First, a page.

We've always found a gas hob and electric fan oven to be the best combination.

    As for costs, gas is (or was) 5 times cheaper per kW than electricity so I'd think it has to be cheaper to run.
  17. techie

    techie Screwfix Select

    Definate induction for me. Gas just heats the room as well
  18. koolpc

    koolpc Super Member

    Lots of different views, obviously.

    Cost is important. Initial and running costs.
  19. robertpstubbs

    robertpstubbs Screwfix Select

    Gas was about 5 times cheaper, about £0.04 v £0.20. Now it is only 4 times cheaper and will become 3.5 times cheaper. Per OFGEM:


    Gas cooking is less efficient. I don't know many gas kWh you need to heat the food as much as one electricity kWh.
  20. MGW

    MGW Screwfix Select

    I looked up price of gas, and it seems rather variable, but around 50 p per kWh for bottled gas, so much for price cap.

    As to efficiency, my daughter demonstrated to me how much faster one can boiler and electric kettle full to mark with water at 2.8 kW compared with gas hob at 5.5 kW the electric was at least twice as fast.

    I repeated the experiment at home, 2.8 kW kettle compared with 3 kW induction hob, and they took same time.

    The induction hob has turned the tables, controllable enough to melt chocolate direct in the pan, no need for a bowl in boiling water, it auto turns off when you remove the pan, which must also save power, it has no naked light which is a safety feature, it auto turns down if it reaches a high temperature and auto off if temperature is still raising, as well as the auto off when removing pan, it has a child lock which the grand children love to set as gran can never remember how to turn it off, the surface is much cooler so should one trip and touch the ceramic if you do get burnt it is a lot less, again safety feature, and the ceramic is a good surface so pans are less likely to get knocked off. If left on depending on setting used it will auto turn off, higher the setting the shorter the time it can be left on for, and as long as it has knobs not silly touch controls the human machine interface is very good, plus features like auto boil then simmer, no combustion gases so the cooker hood can just use a simple carbon filter, and of course it does not heat up the kitchen as much in summer, or pump heat outside with cooker hood in winter.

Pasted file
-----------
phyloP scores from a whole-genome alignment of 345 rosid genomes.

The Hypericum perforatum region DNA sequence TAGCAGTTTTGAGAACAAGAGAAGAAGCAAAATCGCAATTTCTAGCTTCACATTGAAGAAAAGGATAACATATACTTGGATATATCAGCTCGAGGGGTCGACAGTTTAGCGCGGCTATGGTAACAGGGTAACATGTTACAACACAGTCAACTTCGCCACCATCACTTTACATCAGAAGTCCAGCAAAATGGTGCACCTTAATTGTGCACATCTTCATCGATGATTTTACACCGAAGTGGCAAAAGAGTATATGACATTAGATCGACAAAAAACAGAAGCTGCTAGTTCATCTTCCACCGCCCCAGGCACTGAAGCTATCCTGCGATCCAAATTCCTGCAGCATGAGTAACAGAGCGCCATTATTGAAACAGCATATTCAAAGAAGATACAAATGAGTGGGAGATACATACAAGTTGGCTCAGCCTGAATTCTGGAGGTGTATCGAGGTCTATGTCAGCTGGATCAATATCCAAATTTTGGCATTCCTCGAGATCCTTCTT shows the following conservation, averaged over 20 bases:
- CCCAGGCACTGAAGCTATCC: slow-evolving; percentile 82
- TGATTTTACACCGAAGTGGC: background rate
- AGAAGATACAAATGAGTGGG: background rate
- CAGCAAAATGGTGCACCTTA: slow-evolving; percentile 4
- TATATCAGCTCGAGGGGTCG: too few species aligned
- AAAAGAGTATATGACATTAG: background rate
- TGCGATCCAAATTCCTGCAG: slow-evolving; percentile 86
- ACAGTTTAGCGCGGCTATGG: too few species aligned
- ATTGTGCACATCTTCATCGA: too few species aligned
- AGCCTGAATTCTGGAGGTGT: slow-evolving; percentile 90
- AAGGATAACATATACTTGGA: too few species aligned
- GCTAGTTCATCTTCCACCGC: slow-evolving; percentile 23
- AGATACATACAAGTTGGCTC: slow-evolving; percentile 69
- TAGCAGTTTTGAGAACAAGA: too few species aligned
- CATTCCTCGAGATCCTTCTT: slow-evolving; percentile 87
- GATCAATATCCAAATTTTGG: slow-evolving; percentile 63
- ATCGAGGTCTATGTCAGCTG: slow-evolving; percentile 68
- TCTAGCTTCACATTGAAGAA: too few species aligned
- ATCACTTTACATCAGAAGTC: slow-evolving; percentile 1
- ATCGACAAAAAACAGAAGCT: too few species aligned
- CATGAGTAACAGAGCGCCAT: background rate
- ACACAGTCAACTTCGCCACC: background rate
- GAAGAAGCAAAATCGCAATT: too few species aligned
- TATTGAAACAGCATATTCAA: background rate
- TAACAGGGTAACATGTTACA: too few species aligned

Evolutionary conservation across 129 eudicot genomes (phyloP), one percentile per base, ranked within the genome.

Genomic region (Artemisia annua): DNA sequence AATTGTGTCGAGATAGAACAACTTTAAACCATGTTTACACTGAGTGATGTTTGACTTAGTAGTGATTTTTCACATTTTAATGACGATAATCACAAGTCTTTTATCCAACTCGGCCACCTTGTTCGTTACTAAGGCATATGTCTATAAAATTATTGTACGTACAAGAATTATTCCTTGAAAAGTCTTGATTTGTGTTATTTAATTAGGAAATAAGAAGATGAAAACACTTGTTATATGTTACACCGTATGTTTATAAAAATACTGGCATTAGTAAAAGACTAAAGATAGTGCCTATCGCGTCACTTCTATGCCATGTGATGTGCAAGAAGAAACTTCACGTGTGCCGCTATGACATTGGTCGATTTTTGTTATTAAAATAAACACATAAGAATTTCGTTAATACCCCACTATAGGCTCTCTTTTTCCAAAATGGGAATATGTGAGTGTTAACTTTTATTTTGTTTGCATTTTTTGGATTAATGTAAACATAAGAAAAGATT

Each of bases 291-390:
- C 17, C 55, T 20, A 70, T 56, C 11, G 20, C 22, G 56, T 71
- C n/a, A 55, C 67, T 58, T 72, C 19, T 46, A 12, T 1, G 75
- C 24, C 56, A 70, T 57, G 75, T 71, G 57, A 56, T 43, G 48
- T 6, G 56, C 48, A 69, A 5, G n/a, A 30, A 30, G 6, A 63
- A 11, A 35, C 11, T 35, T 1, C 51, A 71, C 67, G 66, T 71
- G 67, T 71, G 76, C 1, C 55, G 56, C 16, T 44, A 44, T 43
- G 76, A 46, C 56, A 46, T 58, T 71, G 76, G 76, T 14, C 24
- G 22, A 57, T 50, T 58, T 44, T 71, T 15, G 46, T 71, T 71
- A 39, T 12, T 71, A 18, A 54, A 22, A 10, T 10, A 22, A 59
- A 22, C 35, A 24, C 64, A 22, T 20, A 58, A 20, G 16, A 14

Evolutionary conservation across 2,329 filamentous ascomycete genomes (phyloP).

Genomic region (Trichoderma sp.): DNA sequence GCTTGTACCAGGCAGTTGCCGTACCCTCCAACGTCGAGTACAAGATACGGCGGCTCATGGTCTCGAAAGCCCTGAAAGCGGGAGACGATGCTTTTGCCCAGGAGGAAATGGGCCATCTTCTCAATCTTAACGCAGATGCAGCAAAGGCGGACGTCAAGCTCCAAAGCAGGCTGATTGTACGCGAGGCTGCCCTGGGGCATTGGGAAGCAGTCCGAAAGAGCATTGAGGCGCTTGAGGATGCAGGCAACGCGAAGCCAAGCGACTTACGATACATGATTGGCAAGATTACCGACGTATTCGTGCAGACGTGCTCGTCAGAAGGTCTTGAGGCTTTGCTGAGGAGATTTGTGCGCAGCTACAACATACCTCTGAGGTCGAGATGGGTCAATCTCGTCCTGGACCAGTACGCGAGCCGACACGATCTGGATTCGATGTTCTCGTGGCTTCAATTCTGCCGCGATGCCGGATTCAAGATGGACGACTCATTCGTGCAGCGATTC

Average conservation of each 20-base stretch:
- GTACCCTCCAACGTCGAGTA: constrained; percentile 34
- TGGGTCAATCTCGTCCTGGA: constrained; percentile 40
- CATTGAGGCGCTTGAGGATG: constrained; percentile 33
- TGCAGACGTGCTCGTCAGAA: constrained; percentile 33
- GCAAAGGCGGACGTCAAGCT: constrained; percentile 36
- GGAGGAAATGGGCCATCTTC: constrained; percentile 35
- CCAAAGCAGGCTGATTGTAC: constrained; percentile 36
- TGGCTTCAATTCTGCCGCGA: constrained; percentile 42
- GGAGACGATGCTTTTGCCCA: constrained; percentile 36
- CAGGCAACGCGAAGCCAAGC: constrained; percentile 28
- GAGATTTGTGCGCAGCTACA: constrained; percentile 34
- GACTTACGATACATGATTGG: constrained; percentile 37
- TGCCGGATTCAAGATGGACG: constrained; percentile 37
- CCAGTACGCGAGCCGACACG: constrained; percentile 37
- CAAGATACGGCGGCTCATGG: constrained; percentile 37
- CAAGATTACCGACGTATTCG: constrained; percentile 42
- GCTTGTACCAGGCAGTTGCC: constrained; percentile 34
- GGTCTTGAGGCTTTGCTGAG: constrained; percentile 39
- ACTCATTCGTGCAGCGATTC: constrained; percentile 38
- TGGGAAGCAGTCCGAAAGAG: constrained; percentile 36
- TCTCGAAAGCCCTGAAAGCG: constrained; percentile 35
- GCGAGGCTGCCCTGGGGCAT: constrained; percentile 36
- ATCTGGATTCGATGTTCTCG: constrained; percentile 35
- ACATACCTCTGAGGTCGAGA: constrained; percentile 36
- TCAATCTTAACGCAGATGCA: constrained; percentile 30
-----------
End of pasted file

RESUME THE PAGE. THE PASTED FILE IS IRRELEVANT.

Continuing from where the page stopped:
So all in all today electric has to be far better than gas, in fact if the gas cooker was invented today it would likely be banned as too dangerous, in fact after the Ronan Point they are banned in many buildings as being too dangerous.

    There is to be fair, one thing where the gas hob is better, use of a wok, the wok for electric is too heavy, but this summer I have been glad we have electric cooking, it reduces the amount of my wife's sweat I eat, keeping a kitchen cool with gas is near impossible. God knows the cost of using gas if one was to use an AC to keep kitchen at same temperature as when using electric.

    However as with all cookers there are good and bad, and often nothing to do with fuel type, oven shelves which can fall out, ovens with steam option, ovens where you can heat from top, bottom, side or back (mainly electric and solid fuel) and my mothers induction hob was removed because she could not see the touch controls in a wheel chair, before buying anything with touch controls, bend down to child's height and can you see if hob is on, and can you turn off fast or would you need to lift pan with boiling milk for example.

    If there is a spill is it contained, the hob should be slightly lower than work top so and small spill is retained within hob area, if a pan boils over you don't want everything on counter top to get wet, mothers hob was about 1/8th inch higher than work top, what a silly idea.

    Isolators is another point, clearly you don't want to reach across the hob to turn off the isolator, however last gas hob I looked at, isolator totally missing, to turn off in case of fire it needed you to run outside find a key for gas meter cupboard and turn off there, no local isolator should you not be able to reach cooker controls. Seems wrong way around, as with electric no source of ignition so very unlikely to have a fire, but still local isolator, and with gas naked flames but no isolator.

    Of course same with solid fuel, mother kitchen had quarry tiled floor so you could drop fire bars and carry the fire outside without damaging floor, and you could brush ashes outside, no threshold at door. She also had louvred windows to let out smoke and heat, no double glazing back then. Why people still use range cookers I don't know, but the old coke type seem to have been replaced with oil fired.